I wouldn't recommend this book if you're looking for a book to guide you in business. I'm hoping his next book will be better.
I wasn't sure if I was going to like this book at first. It started off really slow and I almost gave up about 100 pages in, but then the story got beI wasn't sure if I was going to like this book at first. It started off really slow and I almost gave up about 100 pages in, but then the story got better and I found myself enthralled with T.C. Boyle's account of Frank Lloyd Wright's life, told from the perspective of his wives. Further to this, the story was told in reverse, starting with Olgivanna, the last love in his life through to Kitty, his first wife. All in all, The Women ended up being a fascinating tale that I really enjoyed.
Boyle uses one of Wright's apprentices, a Japanese architect by the name of Tadashi Sato, to tell the story. An apprenticeship with FLW was highly coveted by young architects around the world, but what's even more fascinating is what these apprenticeships were comprised off. None of his apprentices were paid, and they were all put to work keeping Talesin running smoothly, including chopping firewood and minding the garden.
Frank Lloyd Wright's life was swathed with scandal and his struggle with the conventional bonds of love and marriage. Financially in ruin, despite being the world's most famous and well known architect, Wright also led a life that was lived in the public eye, and with no less than four great loves in his lifetime, his life was often ruled by the women he adored.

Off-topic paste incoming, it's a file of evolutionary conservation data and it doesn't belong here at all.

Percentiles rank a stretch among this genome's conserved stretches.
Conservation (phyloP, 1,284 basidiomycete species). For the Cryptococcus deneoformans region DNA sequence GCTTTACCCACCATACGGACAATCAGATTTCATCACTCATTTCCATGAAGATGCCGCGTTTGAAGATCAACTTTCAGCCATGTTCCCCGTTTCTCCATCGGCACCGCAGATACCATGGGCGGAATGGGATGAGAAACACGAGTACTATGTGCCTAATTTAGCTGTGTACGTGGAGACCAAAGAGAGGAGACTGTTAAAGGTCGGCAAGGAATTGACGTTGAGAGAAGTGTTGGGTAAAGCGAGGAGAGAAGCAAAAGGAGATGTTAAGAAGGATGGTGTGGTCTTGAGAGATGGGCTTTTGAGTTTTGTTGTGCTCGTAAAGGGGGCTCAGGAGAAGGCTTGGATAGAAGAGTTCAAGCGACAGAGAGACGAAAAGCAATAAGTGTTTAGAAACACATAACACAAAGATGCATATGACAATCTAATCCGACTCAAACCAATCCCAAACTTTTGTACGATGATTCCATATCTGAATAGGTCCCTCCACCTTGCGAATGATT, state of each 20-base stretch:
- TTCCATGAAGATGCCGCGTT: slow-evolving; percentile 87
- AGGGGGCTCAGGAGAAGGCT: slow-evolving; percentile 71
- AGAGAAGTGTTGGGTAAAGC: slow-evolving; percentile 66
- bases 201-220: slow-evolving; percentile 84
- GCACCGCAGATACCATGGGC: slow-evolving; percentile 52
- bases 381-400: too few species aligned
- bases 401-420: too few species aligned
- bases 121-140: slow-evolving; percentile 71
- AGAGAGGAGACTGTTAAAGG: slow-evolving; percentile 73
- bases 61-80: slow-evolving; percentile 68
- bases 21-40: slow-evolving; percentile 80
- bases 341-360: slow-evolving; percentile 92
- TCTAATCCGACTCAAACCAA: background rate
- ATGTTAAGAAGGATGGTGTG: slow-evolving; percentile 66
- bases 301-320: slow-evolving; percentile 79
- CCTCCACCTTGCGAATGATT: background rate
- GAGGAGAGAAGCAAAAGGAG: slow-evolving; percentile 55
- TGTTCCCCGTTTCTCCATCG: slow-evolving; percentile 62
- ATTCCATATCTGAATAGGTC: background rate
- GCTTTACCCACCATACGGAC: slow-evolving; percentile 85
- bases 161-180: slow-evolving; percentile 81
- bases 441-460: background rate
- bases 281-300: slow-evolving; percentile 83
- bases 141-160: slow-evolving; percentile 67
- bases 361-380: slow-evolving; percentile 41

Goddess of Vengeance is the last book in Jackie Collins' Lucky Santangelo series. This series is the ultimate beach read series: you can just sit backGoddess of Vengeance is the last book in Jackie Collins' Lucky Santangelo series. This series is the ultimate beach read series: you can just sit back and enjoy the show, no matter how ridiculous the storyline gets.
This time, Lucky is up against Armet Askarani, a middle eastern billionaire and a sadistic misogynist who is used to getting his own way. He loves to beat up women and treats everyone he encounters with zero respect. Armet has decided that Lucky is going to sell him the Keys in Las Vegas, and he won't stop until he gets it. Lucky, however, has no intention to sell and she makes her decision 100% clear to Armet. Armet, of course, has no respect for Lucky's decision. And so the battle for the Keys Las Vegas begins.